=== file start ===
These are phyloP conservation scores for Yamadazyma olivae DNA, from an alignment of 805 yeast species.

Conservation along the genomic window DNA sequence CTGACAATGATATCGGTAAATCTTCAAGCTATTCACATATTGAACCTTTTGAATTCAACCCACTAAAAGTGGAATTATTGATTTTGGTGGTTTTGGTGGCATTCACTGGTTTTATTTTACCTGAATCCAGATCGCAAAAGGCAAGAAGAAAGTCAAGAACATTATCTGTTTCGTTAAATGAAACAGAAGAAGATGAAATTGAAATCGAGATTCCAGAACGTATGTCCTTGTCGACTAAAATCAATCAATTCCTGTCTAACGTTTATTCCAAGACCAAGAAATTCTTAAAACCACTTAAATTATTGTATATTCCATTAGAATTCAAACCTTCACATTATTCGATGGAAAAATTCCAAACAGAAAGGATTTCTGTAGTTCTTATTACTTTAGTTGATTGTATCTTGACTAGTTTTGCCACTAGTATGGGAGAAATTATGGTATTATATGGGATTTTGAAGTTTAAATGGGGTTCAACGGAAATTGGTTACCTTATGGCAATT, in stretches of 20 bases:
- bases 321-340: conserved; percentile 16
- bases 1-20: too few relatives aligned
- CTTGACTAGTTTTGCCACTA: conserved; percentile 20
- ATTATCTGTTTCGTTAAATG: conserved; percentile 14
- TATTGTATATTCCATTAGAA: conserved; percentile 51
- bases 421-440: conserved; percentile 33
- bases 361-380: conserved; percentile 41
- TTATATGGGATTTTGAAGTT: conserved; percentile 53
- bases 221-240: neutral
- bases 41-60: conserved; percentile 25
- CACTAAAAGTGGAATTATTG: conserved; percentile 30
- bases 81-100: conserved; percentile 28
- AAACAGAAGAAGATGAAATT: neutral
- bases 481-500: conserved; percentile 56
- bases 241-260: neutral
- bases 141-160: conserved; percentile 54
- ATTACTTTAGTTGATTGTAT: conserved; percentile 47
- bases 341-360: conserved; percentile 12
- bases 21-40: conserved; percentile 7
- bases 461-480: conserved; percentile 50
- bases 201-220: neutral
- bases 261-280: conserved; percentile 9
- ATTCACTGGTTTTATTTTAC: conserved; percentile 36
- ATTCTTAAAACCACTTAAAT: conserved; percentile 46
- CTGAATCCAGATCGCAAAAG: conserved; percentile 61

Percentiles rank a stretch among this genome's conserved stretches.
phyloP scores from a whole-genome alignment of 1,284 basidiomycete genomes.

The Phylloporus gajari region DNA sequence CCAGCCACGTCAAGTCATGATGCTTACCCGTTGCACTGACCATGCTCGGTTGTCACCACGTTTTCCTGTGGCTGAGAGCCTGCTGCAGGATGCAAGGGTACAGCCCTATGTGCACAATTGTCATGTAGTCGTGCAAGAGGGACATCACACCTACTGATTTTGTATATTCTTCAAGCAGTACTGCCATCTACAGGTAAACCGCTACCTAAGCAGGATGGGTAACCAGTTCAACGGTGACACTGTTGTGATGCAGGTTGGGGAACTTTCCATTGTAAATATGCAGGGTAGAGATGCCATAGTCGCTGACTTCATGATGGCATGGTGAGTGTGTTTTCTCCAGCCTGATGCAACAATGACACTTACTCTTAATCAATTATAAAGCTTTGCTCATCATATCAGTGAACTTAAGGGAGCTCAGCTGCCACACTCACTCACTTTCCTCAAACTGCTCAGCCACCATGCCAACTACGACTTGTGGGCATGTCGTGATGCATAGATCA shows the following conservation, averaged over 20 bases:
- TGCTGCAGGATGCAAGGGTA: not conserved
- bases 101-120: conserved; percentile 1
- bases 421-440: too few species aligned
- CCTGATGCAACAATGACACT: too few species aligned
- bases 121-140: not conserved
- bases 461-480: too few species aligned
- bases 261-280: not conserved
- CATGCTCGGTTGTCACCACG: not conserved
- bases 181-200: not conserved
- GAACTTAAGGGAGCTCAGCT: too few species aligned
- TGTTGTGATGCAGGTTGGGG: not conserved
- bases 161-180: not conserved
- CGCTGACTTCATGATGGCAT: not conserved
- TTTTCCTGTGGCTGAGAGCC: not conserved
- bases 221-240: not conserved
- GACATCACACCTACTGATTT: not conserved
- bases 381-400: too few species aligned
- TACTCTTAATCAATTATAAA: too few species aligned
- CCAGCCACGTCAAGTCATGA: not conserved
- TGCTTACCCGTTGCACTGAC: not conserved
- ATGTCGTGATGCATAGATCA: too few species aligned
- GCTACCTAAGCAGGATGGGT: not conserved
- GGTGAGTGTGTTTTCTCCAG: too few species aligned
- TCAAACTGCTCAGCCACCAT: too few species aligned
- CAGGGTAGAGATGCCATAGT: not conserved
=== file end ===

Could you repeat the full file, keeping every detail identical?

These are phyloP conservation scores for Yamadazyma olivae DNA, from an alignment of 805 yeast species.

Conservation along the genomic window DNA sequence CTGACAATGATATCGGTAAATCTTCAAGCTATTCACATATTGAACCTTTTGAATTCAACCCACTAAAAGTGGAATTATTGATTTTGGTGGTTTTGGTGGCATTCACTGGTTTTATTTTACCTGAATCCAGATCGCAAAAGGCAAGAAGAAAGTCAAGAACATTATCTGTTTCGTTAAATGAAACAGAAGAAGATGAAATTGAAATCGAGATTCCAGAACGTATGTCCTTGTCGACTAAAATCAATCAATTCCTGTCTAACGTTTATTCCAAGACCAAGAAATTCTTAAAACCACTTAAATTATTGTATATTCCATTAGAATTCAAACCTTCACATTATTCGATGGAAAAATTCCAAACAGAAAGGATTTCTGTAGTTCTTATTACTTTAGTTGATTGTATCTTGACTAGTTTTGCCACTAGTATGGGAGAAATTATGGTATTATATGGGATTTTGAAGTTTAAATGGGGTTCAACGGAAATTGGTTACCTTATGGCAATT, in stretches of 20 bases:
- bases 321-340: conserved; percentile 16
- bases 1-20: too few relatives aligned
- CTTGACTAGTTTTGCCACTA: conserved; percentile 20
- ATTATCTGTTTCGTTAAATG: conserved; percentile 14
- TATTGTATATTCCATTAGAA: conserved; percentile 51
- bases 421-440: conserved; percentile 33
- bases 361-380: conserved; percentile 41
- TTATATGGGATTTTGAAGTT: conserved; percentile 53
- bases 221-240: neutral
- bases 41-60: conserved; percentile 25
- CACTAAAAGTGGAATTATTG: conserved; percentile 30
- bases 81-100: conserved; percentile 28
- AAACAGAAGAAGATGAAATT: neutral
- bases 481-500: conserved; percentile 56
- bases 241-260: neutral
- bases 141-160: conserved; percentile 54
- ATTACTTTAGTTGATTGTAT: conserved; percentile 47
- bases 341-360: conserved; percentile 12
- bases 21-40: conserved; percentile 7
- bases 461-480: conserved; percentile 50
- bases 201-220: neutral
- bases 261-280: conserved; percentile 9
- ATTCACTGGTTTTATTTTAC: conserved; percentile 36
- ATTCTTAAAACCACTTAAAT: conserved; percentile 46
- CTGAATCCAGATCGCAAAAG: conserved; percentile 61

Percentiles rank a stretch among this genome's conserved stretches.
phyloP scores from a whole-genome alignment of 1,284 basidiomycete genomes.

The Phylloporus gajari region DNA sequence CCAGCCACGTCAAGTCATGATGCTTACCCGTTGCACTGACCATGCTCGGTTGTCACCACGTTTTCCTGTGGCTGAGAGCCTGCTGCAGGATGCAAGGGTACAGCCCTATGTGCACAATTGTCATGTAGTCGTGCAAGAGGGACATCACACCTACTGATTTTGTATATTCTTCAAGCAGTACTGCCATCTACAGGTAAACCGCTACCTAAGCAGGATGGGTAACCAGTTCAACGGTGACACTGTTGTGATGCAGGTTGGGGAACTTTCCATTGTAAATATGCAGGGTAGAGATGCCATAGTCGCTGACTTCATGATGGCATGGTGAGTGTGTTTTCTCCAGCCTGATGCAACAATGACACTTACTCTTAATCAATTATAAAGCTTTGCTCATCATATCAGTGAACTTAAGGGAGCTCAGCTGCCACACTCACTCACTTTCCTCAAACTGCTCAGCCACCATGCCAACTACGACTTGTGGGCATGTCGTGATGCATAGATCA shows the following conservation, averaged over 20 bases:
- TGCTGCAGGATGCAAGGGTA: not conserved
- bases 101-120: conserved; percentile 1
- bases 421-440: too few species aligned
- CCTGATGCAACAATGACACT: too few species aligned
- bases 121-140: not conserved
- bases 461-480: too few species aligned
- bases 261-280: not conserved
- CATGCTCGGTTGTCACCACG: not conserved
- bases 181-200: not conserved
- GAACTTAAGGGAGCTCAGCT: too few species aligned
- TGTTGTGATGCAGGTTGGGG: not conserved
- bases 161-180: not conserved
- CGCTGACTTCATGATGGCAT: not conserved
- TTTTCCTGTGGCTGAGAGCC: not conserved
- bases 221-240: not conserved
- GACATCACACCTACTGATTT: not conserved
- bases 381-400: too few species aligned
- TACTCTTAATCAATTATAAA: too few species aligned
- CCAGCCACGTCAAGTCATGA: not conserved
- TGCTTACCCGTTGCACTGAC: not conserved
- ATGTCGTGATGCATAGATCA: too few species aligned
- GCTACCTAAGCAGGATGGGT: not conserved
- GGTGAGTGTGTTTTCTCCAG: too few species aligned
- TCAAACTGCTCAGCCACCAT: too few species aligned
- CAGGGTAGAGATGCCATAGT: not conserved